10 MINFEB 18
Comments
Finding God in our worries

Empty salt shakers & broken lamps

The Third Sunday before Lent Readings: Isaiah 58. 1-9a; Psalm 112.1-9; 1 Corinthians 2.1-12; Matthew 5.13-20 (view all) When I first looked at today’s readings, I was reminded of much of my upbringing in the Church, of vicars and youth workers passionately encouraging myself and my peers in our church youth group to live courageously as salt and light in the world. And extolling us not to, under any circumstances, be ashamed of our faith. But what about when we simply can’t face another awkward conversation with a friend or acquaintance? What if we don’t feel any good at talking about our faith, or struggle finding the words to say to others? How can God use us as salt and light, especially in a modern world, where any conversation about faith with others often feels strained and difficult? Salt and light. Salt, which was used in the ancient world to preserve meats and other foods, and is still used today as a flavouring in almost every meal. For my church youth group, this meant...

10 MINFEB 11
Comments
Empty salt shakers & broken lamps

Finding Light in Darkness

Third Sunday of Epiphany Readings: Isaiah 9. 1-4; Psalm 27. 1-9; 1 Corinthians 1. 10-18; Matthew 4. 12-23 (view all) Someone remarked to me this week that the days are beginning to become lighter again, as Spring draws nearer. For me, this is definitely a relief! I’m not great at getting out of bed in the morning at the best of times — you can ask my wife, Amy — but there’s something about having to get up when it’s still dark which makes it even more difficult. The long periods of darkness in winter certainly have an impact on us. Perhaps this is one reason why the language of darkness began to be used, so early on in human civilisation, to describe the manifestation of evil. And in more modern times, perhaps this is why we so often describe periods of emotional difficulty and turmoil, as ‘dark times’ in our lives. In our readings this morning, we continue the Epiphany theme of light dawning in darkness, as Jesus is shown to fulfil the prophecy of Isaiah, and calls his first...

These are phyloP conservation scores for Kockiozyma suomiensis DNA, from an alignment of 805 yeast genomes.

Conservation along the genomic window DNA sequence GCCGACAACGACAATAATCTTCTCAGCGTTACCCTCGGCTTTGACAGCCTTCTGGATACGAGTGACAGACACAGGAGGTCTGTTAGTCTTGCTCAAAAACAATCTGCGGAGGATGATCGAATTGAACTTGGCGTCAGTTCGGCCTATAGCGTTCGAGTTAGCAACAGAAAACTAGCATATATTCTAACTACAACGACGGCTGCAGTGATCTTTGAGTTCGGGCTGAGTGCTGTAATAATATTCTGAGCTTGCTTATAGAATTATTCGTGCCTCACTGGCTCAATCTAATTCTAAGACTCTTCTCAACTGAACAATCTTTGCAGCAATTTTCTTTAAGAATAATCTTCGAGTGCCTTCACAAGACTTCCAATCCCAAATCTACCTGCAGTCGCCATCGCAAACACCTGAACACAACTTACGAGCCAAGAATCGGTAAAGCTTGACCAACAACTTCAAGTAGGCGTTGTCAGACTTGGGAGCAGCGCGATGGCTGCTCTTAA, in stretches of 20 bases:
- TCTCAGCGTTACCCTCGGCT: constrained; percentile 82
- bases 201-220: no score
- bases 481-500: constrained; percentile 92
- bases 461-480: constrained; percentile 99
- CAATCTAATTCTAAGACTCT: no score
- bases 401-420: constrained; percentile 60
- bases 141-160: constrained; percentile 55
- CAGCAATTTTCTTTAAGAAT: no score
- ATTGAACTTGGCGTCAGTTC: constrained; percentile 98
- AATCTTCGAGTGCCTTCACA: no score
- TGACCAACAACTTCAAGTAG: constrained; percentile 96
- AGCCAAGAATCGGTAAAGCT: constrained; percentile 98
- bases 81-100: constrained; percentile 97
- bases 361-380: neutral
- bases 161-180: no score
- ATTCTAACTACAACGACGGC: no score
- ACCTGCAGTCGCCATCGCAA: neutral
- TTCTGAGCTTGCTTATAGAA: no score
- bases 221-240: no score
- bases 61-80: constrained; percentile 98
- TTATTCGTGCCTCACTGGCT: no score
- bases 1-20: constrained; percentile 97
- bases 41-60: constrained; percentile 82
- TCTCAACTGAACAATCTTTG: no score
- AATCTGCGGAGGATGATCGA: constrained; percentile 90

9 MINJAN 29
Comments
Finding Light in Darkness

Living Water

The Baptism of Christ Readings: Isaiah 42. 1-9; Psalm 29; Acts 10. 34-43; Matthew 3. 13-17 (view all) This week I had the pleasure of spending time delivering training to some of the teachers in one of our Church Schools. The reason they’d asked me to come along was, I suppose, within my skill set — they wanted to talk about prayer spaces. But, even so, it still felt strange and actually a bit nerve-racking, to be offering ‘training’ for a group of teachers, who are, after all, the real experts in how children learn and develop. Perhaps John the Baptist felt something similar to my own nerves when, in this morning’s gospel passage, he was approached by Jesus to be baptised. He responds, ‘Surely it should be the other way ‘round, and Jesus, you should be the one baptising me?’ I wonder, as we reflect on this encounter, and on Christ’s baptism itself, what we might learn about who he is, and the outworking of our own baptism in our lives today? In each Lectionary year at the ...

10 MINJAN 15
Comments
Living Water

Journey’s End

The Epiphany of our Lord Readings: Isaiah 60. 1-6; Psalm 72. 10-15; Ephesians 3. 1-12; Matthew 2. 1-12 (view all) I wonder whether you did any travelling over Christmas, or had friends or relatives who travelled to see you? We did both. First, my family travelled to ours in the couple of days after Christmas to spend time together, and then we travelled back up to my hometown, Aberystwyth, in Mid Wales for New Year. Our journey North, though, got off to a stuttering start, when I discovered a screw in one of our tyres. So we ended up spending several hours waiting at the unfortunately named, ‘Kwik Fit’, to get it fixed before being able to set off. On the Feast of Epiphany, as we celebrate the journey of the Magi to worship the infant Christ, we are also reminded that our lives are a similar spiritual journey. Sometimes we may well feel we are making good progress, and everything seems plain sailing. But other times, just like my drive to Aberystwyth, we are waylaid just when we f...

10 MINJAN 6
Comments
Journey’s End

Playing our part

Readings: Isaiah 7. 10-16; Psalm 80. 1-7; Romans 1. 1-7; Matthew 1. 18-25 (view all) It’s hard to believe that this is now my third Christmas here in Cyncoed, having begun here at the beginning of Advent 2017. For my wife Amy and I, moving here was the culmination of a long period of feeling unsettled and unsure of what God’s plan was for us. We loved being where we were in Newport, but had begun to feel that God was unsettling us, that there was somewhere else we were being called to be. But we were unsure where that was, and whether we willing to make the jump and leave behind all the friends we had made over the previous ten years. In the end, though, it was much a ‘God-thing’ that we ended up here. In a chance conversation with the Bishop, the possibility of Cyncoed came up. And much to both his surprise and mine, the more we talked it through, the more it seemed to make sense. It has become one of a few key episodes in my life when, looking back, I can see where God was at ...

9 MIN2019 DEC 22
Comments
Playing our part
the END
hmly